General navigation using the sun, moon and stars is actually a pretty simple process provided that you understand some basic principles.
Such as the fact that the sun rises in the east and sets in the west and thus, if you are in the northern hemisphere, the sun is located due south at noon while, if you are in the southern hemisphere, it’s due north of you at noon.
Also, by noting where the sun rises on your horizon and which direction it is traveling, you can determine the cardinal directions of north, south, east and west. Therefore, because the moon and the constellations also follow approximately the same path, you can use them for the same purpose when navigating at night. But, because Earth’s terrain often forces you to travel a less-than-direct path and, because our celestial bodies continue to move across the sky during the course of the day and night, using them to navigate can be a little tricky. However, there are a few techniques that can make doing so significantly easier.
For instance, when using the sun as a navigational aid to keep yourself on course, you should note the position of your shadow because if you are in the northern hemisphere traveling parallel to the sun’s path, you shadow will always be on your right if you are traveling west and, if you are traveling east, the opposite will be true. However, you should also note that the position of your shadow will change slightly as the position of the sun changes and thus, if you are traveling west, it will be in front of you in the morning and behind you in the afternoon and the opposite will be true if you are traveling east.
Also, provided that you are in the northern hemisphere traveling perpendicular to the sun’s path, if you are traveling north, your shadow will always be in front of you and, if you are traveling south, it will always be behind you. In addition, if you are traveling north or south, your shadow will be longer in the morning and afternoon hours than it is at high noon because the sun’s position is higher in the sky at noon. Therefore, the length of your shadow can also be used as primitive method of keeping track of the time.
Fortunately for us, the moon also follows approximately the same path as the sun and therefore, we can also use the moonrise and moonset to determine the cardinal directions. However, most nights the moon does not reflect enough light from the sun to provide us with a distinct shadow.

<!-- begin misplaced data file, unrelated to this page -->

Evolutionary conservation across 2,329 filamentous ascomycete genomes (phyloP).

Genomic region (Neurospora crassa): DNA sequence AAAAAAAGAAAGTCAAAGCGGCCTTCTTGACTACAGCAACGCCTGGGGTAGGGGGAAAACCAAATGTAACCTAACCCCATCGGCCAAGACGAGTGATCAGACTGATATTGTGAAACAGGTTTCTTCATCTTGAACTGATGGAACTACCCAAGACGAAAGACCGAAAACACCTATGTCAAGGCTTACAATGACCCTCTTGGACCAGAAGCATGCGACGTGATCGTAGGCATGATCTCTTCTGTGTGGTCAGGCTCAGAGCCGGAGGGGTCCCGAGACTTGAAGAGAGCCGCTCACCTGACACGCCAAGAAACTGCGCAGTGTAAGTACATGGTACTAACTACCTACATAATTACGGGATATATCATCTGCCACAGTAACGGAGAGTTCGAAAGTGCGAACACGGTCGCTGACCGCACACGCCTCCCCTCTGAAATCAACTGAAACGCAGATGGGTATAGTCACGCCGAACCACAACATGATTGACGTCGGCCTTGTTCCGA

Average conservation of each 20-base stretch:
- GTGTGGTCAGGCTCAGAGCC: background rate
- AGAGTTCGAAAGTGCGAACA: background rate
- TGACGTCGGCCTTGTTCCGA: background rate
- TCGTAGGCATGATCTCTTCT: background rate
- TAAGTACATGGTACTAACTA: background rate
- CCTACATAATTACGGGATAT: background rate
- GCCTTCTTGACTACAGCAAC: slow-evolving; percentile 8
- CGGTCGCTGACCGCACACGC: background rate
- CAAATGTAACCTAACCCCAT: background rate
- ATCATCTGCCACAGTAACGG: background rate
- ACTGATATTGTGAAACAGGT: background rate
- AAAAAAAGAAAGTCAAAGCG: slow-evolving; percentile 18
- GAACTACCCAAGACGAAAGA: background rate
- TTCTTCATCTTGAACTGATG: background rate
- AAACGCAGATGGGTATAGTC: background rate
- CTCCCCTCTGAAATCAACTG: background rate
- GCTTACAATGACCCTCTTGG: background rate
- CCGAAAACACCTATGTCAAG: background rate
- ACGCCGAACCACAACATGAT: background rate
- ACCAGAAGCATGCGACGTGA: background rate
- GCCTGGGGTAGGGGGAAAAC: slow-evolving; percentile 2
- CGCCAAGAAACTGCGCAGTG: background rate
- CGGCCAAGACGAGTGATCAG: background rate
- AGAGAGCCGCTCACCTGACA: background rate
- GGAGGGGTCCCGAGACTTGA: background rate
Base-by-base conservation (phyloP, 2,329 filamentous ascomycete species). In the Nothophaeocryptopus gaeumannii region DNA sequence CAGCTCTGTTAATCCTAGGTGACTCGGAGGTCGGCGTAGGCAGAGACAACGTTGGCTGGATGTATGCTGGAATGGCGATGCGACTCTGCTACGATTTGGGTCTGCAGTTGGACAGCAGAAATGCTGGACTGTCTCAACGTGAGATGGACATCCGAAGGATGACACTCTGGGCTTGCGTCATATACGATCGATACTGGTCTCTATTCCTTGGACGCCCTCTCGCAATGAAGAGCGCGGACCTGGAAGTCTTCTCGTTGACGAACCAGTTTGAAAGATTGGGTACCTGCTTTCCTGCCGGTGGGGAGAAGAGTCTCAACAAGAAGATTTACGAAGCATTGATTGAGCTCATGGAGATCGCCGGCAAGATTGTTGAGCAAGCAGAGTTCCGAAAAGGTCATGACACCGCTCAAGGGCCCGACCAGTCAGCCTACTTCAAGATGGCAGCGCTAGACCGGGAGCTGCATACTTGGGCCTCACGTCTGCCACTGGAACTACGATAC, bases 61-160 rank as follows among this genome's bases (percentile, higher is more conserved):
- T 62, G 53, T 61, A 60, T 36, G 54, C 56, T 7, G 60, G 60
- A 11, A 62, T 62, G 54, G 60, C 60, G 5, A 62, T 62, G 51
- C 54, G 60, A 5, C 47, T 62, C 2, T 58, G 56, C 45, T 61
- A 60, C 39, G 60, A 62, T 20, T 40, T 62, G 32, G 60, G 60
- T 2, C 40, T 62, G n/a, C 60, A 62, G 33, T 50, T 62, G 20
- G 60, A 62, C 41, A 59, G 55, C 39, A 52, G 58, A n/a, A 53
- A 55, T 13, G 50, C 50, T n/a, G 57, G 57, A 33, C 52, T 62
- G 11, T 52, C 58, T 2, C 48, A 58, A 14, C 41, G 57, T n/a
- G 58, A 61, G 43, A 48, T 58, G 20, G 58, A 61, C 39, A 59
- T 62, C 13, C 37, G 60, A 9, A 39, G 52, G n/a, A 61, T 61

But, even though we may or may not have a reliable shadow by moonlight, the moon still serves as a reliable navigational aid by first enabling us to determine in which direction lies north, south, east and west and then by providing us the same guidance as the sun by remaining on our right or left sides when traveling east or west (depending on which hemisphere you are in) and by remaining either in front of us or behind us when traveling north or south (again, depending on which hemisphere you are in).
Last, even on nights when there is no moon visible, we can still use the constellations of the Big Dipper and the Little Dipper to find true north because the northern axis of the Earth just happens to point to one of the brightest star in our night skies which we call Polaris or, the North Star. (It’s the brightest star in the constellation Ursa Minor, also known as the Little Dipper.) Therefore, when you are facing the North Star, you are also facing true north.
So, in order to locate the North Star, first locate the Big Dipper in the northern sky and then locate the two stars that form the outer edge of the cup (the two stars located farthest from the handle). Next, draw an imaginary line straight through the two stars of the cup’s edge across the sky to the last star in the handle of the Little Dipper. Notice that that star is noticeably brighter than all of the other stars around it. You just successfully located the North Star. When you know that you are facing true north,
So, in order to locate the North Star, first locate the Big Dipper in the northern sky and then locate the two stars that form the outer edge of the cup (the two stars located farthest from the handle). Next, draw an imaginary line straight through the two stars of the cup’s edge across the sky to the last star in the handle of the Little Dipper. Notice that that star is noticeably brighter than all of the other stars around it. You just successfully located the North Star. When you know that you are facing true north, south will be located behind you, west will be on your left, and east will be on your right.
So, even though a far better solution is to carry a GPS device, celestial navigation is a viable method of determining a direction of travel – especially if your GPS is misplaced or its batteries drained.
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